Campbell gets 'her dance on' at Dolce & Gabbana

Campbell gets 'her dance on' at Dolce & Gabbana

Credit: AP

** RETRANSMISSION TO CORRECT NAME OF STORE **Invited guests watch through glass as Naomi Campbell performs with models to celebrate the 25th anniversary of her career in front of the Madison Avenue Dolce & Gabbana store, Friday, Sept. 10, 2010, in New York. 25th anniversary T-shirts will be available and will support the charity " Fashion for Relief" founded by Naomi. ( AP Photo/ Louis Lanzano)

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by Samantha Critchell (The Associated Press)

KMOV.com

Posted on September 11, 2010 at 9:35 AM

NEW YORK (AP) -- You know what stops traffic? Naomi Campbell -- and a dozen models imitating her -- in leather hot pants, dancing on the sidewalk of Madison Avenue.

That was Campbell's contribution to Friday's Fashion's Night Out, a national retail event (and brainchild of Vogue editor Anna Wintour) aimed to spark sales in the sluggish economy.

Campbell used the Dolce & Gabbana store as her home base, getting unexpected visits from Tyson Beckford and photographer Patrick Demarchelier. Fans packed the store for Campbell's signature on T-shirts that show her at various times in her now 25-year career in modeling.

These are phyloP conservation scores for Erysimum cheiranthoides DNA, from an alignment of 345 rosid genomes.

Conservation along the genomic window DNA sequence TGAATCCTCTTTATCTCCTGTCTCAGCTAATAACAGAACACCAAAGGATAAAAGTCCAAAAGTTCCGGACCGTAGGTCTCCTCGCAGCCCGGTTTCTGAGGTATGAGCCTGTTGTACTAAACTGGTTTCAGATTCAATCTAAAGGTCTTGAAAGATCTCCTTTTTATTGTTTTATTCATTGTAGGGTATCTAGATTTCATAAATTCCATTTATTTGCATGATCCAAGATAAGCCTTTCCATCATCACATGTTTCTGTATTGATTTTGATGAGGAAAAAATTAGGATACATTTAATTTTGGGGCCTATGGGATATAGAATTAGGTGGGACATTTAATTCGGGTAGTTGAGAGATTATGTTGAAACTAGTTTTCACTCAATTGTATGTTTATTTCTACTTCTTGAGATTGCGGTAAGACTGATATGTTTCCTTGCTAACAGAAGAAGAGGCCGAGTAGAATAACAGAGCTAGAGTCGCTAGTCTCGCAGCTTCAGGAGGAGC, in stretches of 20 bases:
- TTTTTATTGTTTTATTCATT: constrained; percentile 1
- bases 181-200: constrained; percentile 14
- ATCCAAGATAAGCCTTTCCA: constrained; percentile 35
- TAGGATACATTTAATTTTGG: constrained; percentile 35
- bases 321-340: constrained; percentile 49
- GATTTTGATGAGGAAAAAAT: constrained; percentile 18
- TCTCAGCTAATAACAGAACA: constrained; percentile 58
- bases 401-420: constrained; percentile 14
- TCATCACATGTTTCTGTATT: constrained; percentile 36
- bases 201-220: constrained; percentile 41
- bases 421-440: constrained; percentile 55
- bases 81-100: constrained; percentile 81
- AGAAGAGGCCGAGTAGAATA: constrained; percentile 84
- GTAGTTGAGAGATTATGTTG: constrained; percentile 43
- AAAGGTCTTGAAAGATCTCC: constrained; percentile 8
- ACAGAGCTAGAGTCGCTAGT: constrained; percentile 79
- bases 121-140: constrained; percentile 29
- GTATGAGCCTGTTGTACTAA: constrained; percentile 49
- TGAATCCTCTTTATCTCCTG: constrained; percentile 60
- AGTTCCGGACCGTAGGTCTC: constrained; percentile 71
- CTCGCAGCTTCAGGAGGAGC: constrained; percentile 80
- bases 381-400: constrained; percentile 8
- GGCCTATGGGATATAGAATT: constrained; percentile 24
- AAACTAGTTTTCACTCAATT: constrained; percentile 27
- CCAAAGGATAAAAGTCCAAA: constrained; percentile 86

"I can't thank Domenico (Dolce) and Stefano (Gabbana) enough to do this for my 25th anniversary in modeling," Campbell said.

While she's had a rough ride in the press lately with her appearance at the Hague in Charles Taylor's war-crimes trial, Campbell has a close relationship with many fashion insiders, ticking off the names Marc Jacobs, Anna Sui, Stefano Pilati, John Galliano and the late Alexander McQueen as dear friends.

"I've had a great ride so far these 25 years, and I'm grateful. I have bonded with some designers. I vacation with Stefano and Domenico. I see them in the off-work time, I see them at a relaxing time," she said. "My friendships aren't based on if someone is giving me work, it's if we like each other."

Campbell, 40, said she does, in fact, sometimes go dancing in on her nights off, leaving her with the feeling that her performance for the crowd was somewhat natural. She even counted down the "five, six, seven, eight" that starts many professional numbers.

"I studied dance way back when, but I gave it up when I became a model. Sometimes I'm just a frustrated older woman who gets these moments when she can get her dance on."

(Copyright 2010 by The Associated Press. All Rights Reserved.)

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